The German town of Saarbrücken was once renowned for its fine Moselle wines, first-class cuisine and an easy going un-Teutonic way of life.
Yet the border city’s fame as a laid-back gourmet paradise is now fast being overtaken by a new and unsavoury reputation as Europe’s prostitution capital.
The reasons are self-explanatory: the city has 170,000 residents and a population of over 1,000 call girls. The numbers grew after 2007 when Bulgaria and Romania gained EU membership. Since then there has been a steady influx of women plying the sex trade, often to escape poverty at home.
Early next year their numbers will swell even further with the opening of a new €4.5m (£3.8m) 6,000sq-metre “mega brothel” in Saarbrücken’s Burbach district. It will employ 90 full-time prostitutes and be run by a permanent staff of 45. The establishment has been described as one of the largest brothels in Europe.
Local authorities bemoan the fact that they have virtually no power to halt the expansion of the city’s already booming sex industry: “In Saarbrücken it is easier to open a brothel than a chip shop,” Charlotte Britz, the city’s Social Democratic Party mayor, said. “Prostitution has assumed unbearable proportions here.”
It is not difficult to understand the Mayor’s concerns. From her office, Ms Britz has a grandstand view of the two brothels that stand directly opposite Saarbrücken’s town hall. “The current situation is bad for the city’s image,” she said.
Two factors have combined to create Saarbrücken’s seemingly unstoppable sex trade boom.
The first is what was once hailed as an “enlightened” German government decision to liberalise what were considered to be outdated and repressive laws governing prostitution and the sex trade. Back in 2001, under Chancellor Gerhard Schröder, Germany’s governing Social Democrat-Green coalition tried to make prostitution a job like any other by passing laws that gave call girls full rights to health insurance, pensions and other benefits provided they paid the requisite taxes.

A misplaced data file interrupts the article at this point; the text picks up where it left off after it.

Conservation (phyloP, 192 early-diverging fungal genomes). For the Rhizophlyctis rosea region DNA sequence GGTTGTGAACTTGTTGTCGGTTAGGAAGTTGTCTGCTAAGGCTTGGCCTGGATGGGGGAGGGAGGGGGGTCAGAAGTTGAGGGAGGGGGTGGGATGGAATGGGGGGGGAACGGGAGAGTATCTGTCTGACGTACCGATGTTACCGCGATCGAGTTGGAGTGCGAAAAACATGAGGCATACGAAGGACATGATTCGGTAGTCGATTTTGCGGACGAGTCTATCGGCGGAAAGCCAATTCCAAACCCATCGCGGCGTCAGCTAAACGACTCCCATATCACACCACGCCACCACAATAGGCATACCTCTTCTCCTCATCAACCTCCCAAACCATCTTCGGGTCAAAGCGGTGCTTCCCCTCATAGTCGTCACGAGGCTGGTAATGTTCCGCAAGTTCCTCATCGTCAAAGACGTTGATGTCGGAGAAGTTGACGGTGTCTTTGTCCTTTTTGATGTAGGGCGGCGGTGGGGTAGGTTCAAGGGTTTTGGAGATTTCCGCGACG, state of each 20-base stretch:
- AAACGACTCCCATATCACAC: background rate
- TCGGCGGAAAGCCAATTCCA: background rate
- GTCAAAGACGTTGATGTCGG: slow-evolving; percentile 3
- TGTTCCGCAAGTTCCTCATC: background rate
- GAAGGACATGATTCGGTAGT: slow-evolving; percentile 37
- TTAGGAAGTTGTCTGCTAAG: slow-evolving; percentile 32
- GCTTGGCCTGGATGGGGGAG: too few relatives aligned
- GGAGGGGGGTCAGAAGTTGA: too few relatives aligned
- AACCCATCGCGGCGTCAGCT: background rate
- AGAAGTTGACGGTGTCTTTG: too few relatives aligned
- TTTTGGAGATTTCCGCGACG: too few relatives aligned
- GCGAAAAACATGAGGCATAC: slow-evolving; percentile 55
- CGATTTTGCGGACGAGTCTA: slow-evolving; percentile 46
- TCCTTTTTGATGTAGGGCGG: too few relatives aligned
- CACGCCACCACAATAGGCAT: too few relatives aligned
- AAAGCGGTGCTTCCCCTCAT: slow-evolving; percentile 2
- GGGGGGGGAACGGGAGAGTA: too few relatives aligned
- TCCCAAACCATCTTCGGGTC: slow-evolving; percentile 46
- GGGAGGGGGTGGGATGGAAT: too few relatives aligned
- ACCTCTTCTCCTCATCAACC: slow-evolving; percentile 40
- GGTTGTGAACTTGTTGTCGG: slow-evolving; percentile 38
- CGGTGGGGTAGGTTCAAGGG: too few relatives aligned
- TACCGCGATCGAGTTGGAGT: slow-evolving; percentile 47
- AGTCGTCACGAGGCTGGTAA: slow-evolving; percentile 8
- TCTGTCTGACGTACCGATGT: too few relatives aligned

While exploiting prostitutes remained criminal, employing them or providing sex workers with a place to ply their trade was declared legal. The change in the law was an attempt to encourage responsible, law-abiding brothel owners, who, it was assumed, would eventually drive pimps from the market and end the exploitation of sex workers.
The second factor that has contributed to the boom in the sex trade is the city’s proximity to France, where the legality of prostitution is a grey area. In France, prostitution is illegal in principle, but it is not illegal to be a prostitute. It is illegal to run a brothel or to be a pimp or to solicit even “passively” in public, but it is not illegal to sell your body – or “buy” someone else’s. And this week, France passed a controversial bill meaning anyone caught paying for sex will be fined a €1,500 for a first offence.
Saarbrücken, a mere hop over the German border from the French cities of Strassbourg, Nancy and Metz, is already flooded with French male sex tourists at weekends and the new fine seems destined to boost trade even further. The Stuttgart concern Paradise Island Entertainment, which is behind the city’s new mega-brothel project, said it chose the city precisely because of its proximity to France. But Saarbrücken is simply an extreme example of what has occurred in most large German cities since the liberalisation laws of 2001. The country has become a magnet for sex tourism, with an estimated 400,000 prostitutes catering for a million men each day.
Statistics suggest that the aim to make prostitution a job like any other has backfired badly. Just 44 prostitutes are reported to have registered for welfare benefits so far and critics say that well-meaning legislation has helped, rather than discouraged, pimps.
Most health-insurance companies refuse to accept prostitutes as customers at reasonable rates because of what they say are the inherent risks involved. Taxes on brothels are usually passed on to the call girls who work in them, while uncontrolled street prostitution involving new arrivals from Eastern Europe continues to thrive.
Germany’s future “grand coalition” government this week signalled that it would rein in some aspects of the 2001 laws in an attempt to get a grip on the problem. Chancellor Angela Merkel’s conservative Christian Democrats and their prospective Social Democrat partners said they would ban so-called “flat-rate” sex offered by some brothels and provide better protection for victims of enforced prostitution.
However, critics have complained that such proposals do not go nearly far enough. In Saarbrucken, insiders in city’s red light scene say the measures would make “absolutely no difference” to the city’s booming sex trade.
The backlash against Germany’s prostitution explosion is being driven by the country’s renowned 1960s’ feminist activist Alice Schwarzer. She argues that prostitution has become a form of modern slavery.
400,000: Estimated number of prostitutes working in Germany
44: Number of German sex workers covered by social insurance
1,000: Estimated number of prostitutes in Saarbrucken
€4.5m: Cost of new “mega-brothel” in Saarbrucken